• I was 1st in rushing TDs with 76,which was 17 more than the nearest team. 
  • I was tied for 11th with 10 fumbles lost. 
  • I was tired for last in kick returns for TDs with a fat zero. That would be players, not my DST. 
  • I was tied for 3rd overall
  • I had 23 field goals, which was tied for 2nd place. 
  • I had 54 extra points, which was 9th. 
  • I scored 4th overall in DST
  • My defense allowed 281 points, which was 12th 
  • I had 3 defensive TDs, tied for 6th
  • I had 26 takeaways, good for 4th place
The trick to winning was a combination of things which included critical trades, understanding the scoring system, monitoring the stats weekly, and taking advantage of matchups.  I won't go into the weekly decisions, but will instead give you some broad strokes.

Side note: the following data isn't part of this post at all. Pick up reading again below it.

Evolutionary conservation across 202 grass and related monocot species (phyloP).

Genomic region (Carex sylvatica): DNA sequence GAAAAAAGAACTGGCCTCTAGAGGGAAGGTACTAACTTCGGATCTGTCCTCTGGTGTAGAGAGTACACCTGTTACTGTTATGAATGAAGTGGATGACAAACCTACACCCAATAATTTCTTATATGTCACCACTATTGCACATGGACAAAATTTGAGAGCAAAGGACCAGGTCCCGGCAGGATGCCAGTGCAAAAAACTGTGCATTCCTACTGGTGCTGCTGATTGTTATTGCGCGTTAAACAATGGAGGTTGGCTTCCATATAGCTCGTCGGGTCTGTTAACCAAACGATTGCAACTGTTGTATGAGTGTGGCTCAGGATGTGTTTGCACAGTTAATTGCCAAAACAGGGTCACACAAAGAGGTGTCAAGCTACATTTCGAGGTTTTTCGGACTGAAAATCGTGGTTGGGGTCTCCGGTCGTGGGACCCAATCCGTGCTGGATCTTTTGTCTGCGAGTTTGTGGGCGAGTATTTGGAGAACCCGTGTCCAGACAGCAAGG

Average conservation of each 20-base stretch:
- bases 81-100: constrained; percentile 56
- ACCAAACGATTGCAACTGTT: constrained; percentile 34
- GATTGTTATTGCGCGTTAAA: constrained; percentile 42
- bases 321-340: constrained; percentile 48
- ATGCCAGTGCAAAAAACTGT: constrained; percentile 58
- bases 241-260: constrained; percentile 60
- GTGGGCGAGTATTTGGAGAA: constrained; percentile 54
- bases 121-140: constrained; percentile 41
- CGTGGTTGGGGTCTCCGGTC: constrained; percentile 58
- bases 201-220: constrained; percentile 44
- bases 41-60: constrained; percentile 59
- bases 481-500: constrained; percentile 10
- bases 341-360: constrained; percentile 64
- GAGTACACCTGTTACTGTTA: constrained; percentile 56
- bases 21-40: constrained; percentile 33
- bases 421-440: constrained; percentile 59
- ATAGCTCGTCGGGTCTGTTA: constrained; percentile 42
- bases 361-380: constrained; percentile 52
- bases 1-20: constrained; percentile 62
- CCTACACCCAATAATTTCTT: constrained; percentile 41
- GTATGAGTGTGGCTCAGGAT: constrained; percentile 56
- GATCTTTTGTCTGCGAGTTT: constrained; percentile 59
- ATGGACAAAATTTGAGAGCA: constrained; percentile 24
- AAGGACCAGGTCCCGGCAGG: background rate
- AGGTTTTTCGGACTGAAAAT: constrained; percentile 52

The Draft
Though there are 120 teams with 85 players that we could draft, so there are some things to understand. There are only so many dead-lock players. In each position group, there are about 5 guys across the country that are can't miss guys. Even then, some get hurt. Look no further than Braxton Miller. So, the chances of you actually drafting one of these guys is slim. If you are the middle of the draft, you either have to settle on mid-grade guys, burn draft picks early for positions, or come up with some other strategy.